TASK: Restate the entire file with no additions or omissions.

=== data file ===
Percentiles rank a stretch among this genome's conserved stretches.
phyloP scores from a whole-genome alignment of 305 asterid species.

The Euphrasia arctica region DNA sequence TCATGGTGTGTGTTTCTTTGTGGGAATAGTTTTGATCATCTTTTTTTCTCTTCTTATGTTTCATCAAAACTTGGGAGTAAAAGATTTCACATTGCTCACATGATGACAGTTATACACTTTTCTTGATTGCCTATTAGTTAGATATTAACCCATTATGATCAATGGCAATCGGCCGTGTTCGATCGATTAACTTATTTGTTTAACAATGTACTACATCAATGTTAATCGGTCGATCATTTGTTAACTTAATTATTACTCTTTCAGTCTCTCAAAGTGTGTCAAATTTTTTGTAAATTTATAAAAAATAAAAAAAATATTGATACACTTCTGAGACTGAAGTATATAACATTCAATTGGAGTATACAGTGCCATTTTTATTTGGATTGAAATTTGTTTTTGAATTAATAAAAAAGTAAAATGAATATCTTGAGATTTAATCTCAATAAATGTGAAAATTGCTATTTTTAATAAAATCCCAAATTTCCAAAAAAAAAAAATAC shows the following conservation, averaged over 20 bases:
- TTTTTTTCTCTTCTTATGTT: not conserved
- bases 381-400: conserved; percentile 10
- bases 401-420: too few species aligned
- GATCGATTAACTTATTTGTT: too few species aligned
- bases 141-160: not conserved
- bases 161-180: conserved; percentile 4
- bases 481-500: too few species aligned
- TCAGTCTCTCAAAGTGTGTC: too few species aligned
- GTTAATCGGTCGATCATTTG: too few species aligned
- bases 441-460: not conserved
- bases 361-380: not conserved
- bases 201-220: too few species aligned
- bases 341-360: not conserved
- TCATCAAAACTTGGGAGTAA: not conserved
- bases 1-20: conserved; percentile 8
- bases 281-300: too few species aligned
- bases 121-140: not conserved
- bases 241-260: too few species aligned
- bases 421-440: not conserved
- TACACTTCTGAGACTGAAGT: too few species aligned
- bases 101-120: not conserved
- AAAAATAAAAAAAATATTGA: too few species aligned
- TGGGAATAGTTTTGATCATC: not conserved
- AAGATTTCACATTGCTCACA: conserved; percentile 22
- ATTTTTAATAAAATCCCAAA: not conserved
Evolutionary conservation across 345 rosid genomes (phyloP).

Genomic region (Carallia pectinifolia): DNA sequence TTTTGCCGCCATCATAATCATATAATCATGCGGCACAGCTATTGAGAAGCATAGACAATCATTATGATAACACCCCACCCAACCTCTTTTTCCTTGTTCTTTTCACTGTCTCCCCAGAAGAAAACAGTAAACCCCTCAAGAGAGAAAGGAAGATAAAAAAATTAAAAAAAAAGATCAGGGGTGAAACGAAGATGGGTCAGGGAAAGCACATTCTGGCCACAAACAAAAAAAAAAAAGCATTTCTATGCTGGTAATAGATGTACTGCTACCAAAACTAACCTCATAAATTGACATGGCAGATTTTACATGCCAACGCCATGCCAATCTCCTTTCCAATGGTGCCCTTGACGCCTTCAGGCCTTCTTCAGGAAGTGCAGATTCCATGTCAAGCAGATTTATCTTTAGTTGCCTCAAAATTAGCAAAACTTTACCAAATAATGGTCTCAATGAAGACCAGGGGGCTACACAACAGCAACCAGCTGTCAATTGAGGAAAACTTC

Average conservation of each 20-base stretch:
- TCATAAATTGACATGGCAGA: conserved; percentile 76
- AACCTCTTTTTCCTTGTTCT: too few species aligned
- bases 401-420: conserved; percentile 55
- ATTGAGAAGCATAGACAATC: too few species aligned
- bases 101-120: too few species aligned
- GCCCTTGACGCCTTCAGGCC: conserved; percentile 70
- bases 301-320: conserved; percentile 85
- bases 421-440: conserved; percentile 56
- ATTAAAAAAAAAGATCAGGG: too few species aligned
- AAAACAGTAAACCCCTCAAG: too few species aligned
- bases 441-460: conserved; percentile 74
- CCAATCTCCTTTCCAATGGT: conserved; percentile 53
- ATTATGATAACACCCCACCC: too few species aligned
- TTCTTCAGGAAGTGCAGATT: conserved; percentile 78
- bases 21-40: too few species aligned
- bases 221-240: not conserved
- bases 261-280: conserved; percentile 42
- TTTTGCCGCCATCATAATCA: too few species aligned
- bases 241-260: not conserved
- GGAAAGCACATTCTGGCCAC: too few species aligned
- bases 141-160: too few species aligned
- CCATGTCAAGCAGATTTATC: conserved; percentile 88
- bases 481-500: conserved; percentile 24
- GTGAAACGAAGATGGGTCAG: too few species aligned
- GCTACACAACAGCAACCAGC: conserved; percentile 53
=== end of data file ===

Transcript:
Percentiles rank a stretch among this genome's conserved stretches.
phyloP scores from a whole-genome alignment of 305 asterid species.

The Euphrasia arctica region DNA sequence TCATGGTGTGTGTTTCTTTGTGGGAATAGTTTTGATCATCTTTTTTTCTCTTCTTATGTTTCATCAAAACTTGGGAGTAAAAGATTTCACATTGCTCACATGATGACAGTTATACACTTTTCTTGATTGCCTATTAGTTAGATATTAACCCATTATGATCAATGGCAATCGGCCGTGTTCGATCGATTAACTTATTTGTTTAACAATGTACTACATCAATGTTAATCGGTCGATCATTTGTTAACTTAATTATTACTCTTTCAGTCTCTCAAAGTGTGTCAAATTTTTTGTAAATTTATAAAAAATAAAAAAAATATTGATACACTTCTGAGACTGAAGTATATAACATTCAATTGGAGTATACAGTGCCATTTTTATTTGGATTGAAATTTGTTTTTGAATTAATAAAAAAGTAAAATGAATATCTTGAGATTTAATCTCAATAAATGTGAAAATTGCTATTTTTAATAAAATCCCAAATTTCCAAAAAAAAAAAATAC shows the following conservation, averaged over 20 bases:
- TTTTTTTCTCTTCTTATGTT: not conserved
- bases 381-400: conserved; percentile 10
- bases 401-420: too few species aligned
- GATCGATTAACTTATTTGTT: too few species aligned
- bases 141-160: not conserved
- bases 161-180: conserved; percentile 4
- bases 481-500: too few species aligned
- TCAGTCTCTCAAAGTGTGTC: too few species aligned
- GTTAATCGGTCGATCATTTG: too few species aligned
- bases 441-460: not conserved
- bases 361-380: not conserved
- bases 201-220: too few species aligned
- bases 341-360: not conserved
- TCATCAAAACTTGGGAGTAA: not conserved
- bases 1-20: conserved; percentile 8
- bases 281-300: too few species aligned
- bases 121-140: not conserved
- bases 241-260: too few species aligned
- bases 421-440: not conserved
- TACACTTCTGAGACTGAAGT: too few species aligned
- bases 101-120: not conserved
- AAAAATAAAAAAAATATTGA: too few species aligned
- TGGGAATAGTTTTGATCATC: not conserved
- AAGATTTCACATTGCTCACA: conserved; percentile 22
- ATTTTTAATAAAATCCCAAA: not conserved
Evolutionary conservation across 345 rosid genomes (phyloP).

Genomic region (Carallia pectinifolia): DNA sequence TTTTGCCGCCATCATAATCATATAATCATGCGGCACAGCTATTGAGAAGCATAGACAATCATTATGATAACACCCCACCCAACCTCTTTTTCCTTGTTCTTTTCACTGTCTCCCCAGAAGAAAACAGTAAACCCCTCAAGAGAGAAAGGAAGATAAAAAAATTAAAAAAAAAGATCAGGGGTGAAACGAAGATGGGTCAGGGAAAGCACATTCTGGCCACAAACAAAAAAAAAAAAGCATTTCTATGCTGGTAATAGATGTACTGCTACCAAAACTAACCTCATAAATTGACATGGCAGATTTTACATGCCAACGCCATGCCAATCTCCTTTCCAATGGTGCCCTTGACGCCTTCAGGCCTTCTTCAGGAAGTGCAGATTCCATGTCAAGCAGATTTATCTTTAGTTGCCTCAAAATTAGCAAAACTTTACCAAATAATGGTCTCAATGAAGACCAGGGGGCTACACAACAGCAACCAGCTGTCAATTGAGGAAAACTTC

Average conservation of each 20-base stretch:
- TCATAAATTGACATGGCAGA: conserved; percentile 76
- AACCTCTTTTTCCTTGTTCT: too few species aligned
- bases 401-420: conserved; percentile 55
- ATTGAGAAGCATAGACAATC: too few species aligned
- bases 101-120: too few species aligned
- GCCCTTGACGCCTTCAGGCC: conserved; percentile 70
- bases 301-320: conserved; percentile 85
- bases 421-440: conserved; percentile 56
- ATTAAAAAAAAAGATCAGGG: too few species aligned
- AAAACAGTAAACCCCTCAAG: too few species aligned
- bases 441-460: conserved; percentile 74
- CCAATCTCCTTTCCAATGGT: conserved; percentile 53
- ATTATGATAACACCCCACCC: too few species aligned
- TTCTTCAGGAAGTGCAGATT: conserved; percentile 78
- bases 21-40: too few species aligned
- bases 221-240: not conserved
- bases 261-280: conserved; percentile 42
- TTTTGCCGCCATCATAATCA: too few species aligned
- bases 241-260: not conserved
- GGAAAGCACATTCTGGCCAC: too few species aligned
- bases 141-160: too few species aligned
- CCATGTCAAGCAGATTTATC: conserved; percentile 88
- bases 481-500: conserved; percentile 24
- GTGAAACGAAGATGGGTCAG: too few species aligned
- GCTACACAACAGCAACCAGC: conserved; percentile 53